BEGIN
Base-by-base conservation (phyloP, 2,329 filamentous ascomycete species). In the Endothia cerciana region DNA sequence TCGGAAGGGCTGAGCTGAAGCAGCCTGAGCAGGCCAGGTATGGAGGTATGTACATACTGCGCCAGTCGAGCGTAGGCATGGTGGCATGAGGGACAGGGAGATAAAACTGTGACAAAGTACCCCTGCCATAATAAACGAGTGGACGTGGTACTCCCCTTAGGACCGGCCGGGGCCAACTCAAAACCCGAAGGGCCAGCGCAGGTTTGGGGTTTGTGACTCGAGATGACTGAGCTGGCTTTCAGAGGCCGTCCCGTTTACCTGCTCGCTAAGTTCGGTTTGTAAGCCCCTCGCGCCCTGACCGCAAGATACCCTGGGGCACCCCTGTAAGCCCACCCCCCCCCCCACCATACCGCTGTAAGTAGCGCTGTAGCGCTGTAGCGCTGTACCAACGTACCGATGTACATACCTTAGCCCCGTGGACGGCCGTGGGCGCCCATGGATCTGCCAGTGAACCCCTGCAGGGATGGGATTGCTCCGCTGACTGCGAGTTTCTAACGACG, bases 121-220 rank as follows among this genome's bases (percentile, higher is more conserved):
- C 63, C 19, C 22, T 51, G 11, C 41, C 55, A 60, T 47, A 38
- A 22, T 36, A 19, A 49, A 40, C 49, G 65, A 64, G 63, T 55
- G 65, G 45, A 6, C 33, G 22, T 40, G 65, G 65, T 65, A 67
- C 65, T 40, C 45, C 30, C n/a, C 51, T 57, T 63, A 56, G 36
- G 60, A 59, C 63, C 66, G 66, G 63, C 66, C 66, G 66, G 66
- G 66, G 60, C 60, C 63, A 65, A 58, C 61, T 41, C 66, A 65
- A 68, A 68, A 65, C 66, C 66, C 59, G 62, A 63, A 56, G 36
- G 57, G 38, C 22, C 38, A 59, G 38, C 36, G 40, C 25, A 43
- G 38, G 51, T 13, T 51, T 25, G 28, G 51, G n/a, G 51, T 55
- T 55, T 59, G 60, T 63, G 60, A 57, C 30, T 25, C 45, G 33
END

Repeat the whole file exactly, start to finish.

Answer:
Base-by-base conservation (phyloP, 2,329 filamentous ascomycete species). In the Endothia cerciana region DNA sequence TCGGAAGGGCTGAGCTGAAGCAGCCTGAGCAGGCCAGGTATGGAGGTATGTACATACTGCGCCAGTCGAGCGTAGGCATGGTGGCATGAGGGACAGGGAGATAAAACTGTGACAAAGTACCCCTGCCATAATAAACGAGTGGACGTGGTACTCCCCTTAGGACCGGCCGGGGCCAACTCAAAACCCGAAGGGCCAGCGCAGGTTTGGGGTTTGTGACTCGAGATGACTGAGCTGGCTTTCAGAGGCCGTCCCGTTTACCTGCTCGCTAAGTTCGGTTTGTAAGCCCCTCGCGCCCTGACCGCAAGATACCCTGGGGCACCCCTGTAAGCCCACCCCCCCCCCCACCATACCGCTGTAAGTAGCGCTGTAGCGCTGTAGCGCTGTACCAACGTACCGATGTACATACCTTAGCCCCGTGGACGGCCGTGGGCGCCCATGGATCTGCCAGTGAACCCCTGCAGGGATGGGATTGCTCCGCTGACTGCGAGTTTCTAACGACG, bases 121-220 rank as follows among this genome's bases (percentile, higher is more conserved):
- C 63, C 19, C 22, T 51, G 11, C 41, C 55, A 60, T 47, A 38
- A 22, T 36, A 19, A 49, A 40, C 49, G 65, A 64, G 63, T 55
- G 65, G 45, A 6, C 33, G 22, T 40, G 65, G 65, T 65, A 67
- C 65, T 40, C 45, C 30, C n/a, C 51, T 57, T 63, A 56, G 36
- G 60, A 59, C 63, C 66, G 66, G 63, C 66, C 66, G 66, G 66
- G 66, G 60, C 60, C 63, A 65, A 58, C 61, T 41, C 66, A 65
- A 68, A 68, A 65, C 66, C 66, C 59, G 62, A 63, A 56, G 36
- G 57, G 38, C 22, C 38, A 59, G 38, C 36, G 40, C 25, A 43
- G 38, G 51, T 13, T 51, T 25, G 28, G 51, G n/a, G 51, T 55
- T 55, T 59, G 60, T 63, G 60, A 57, C 30, T 25, C 45, G 33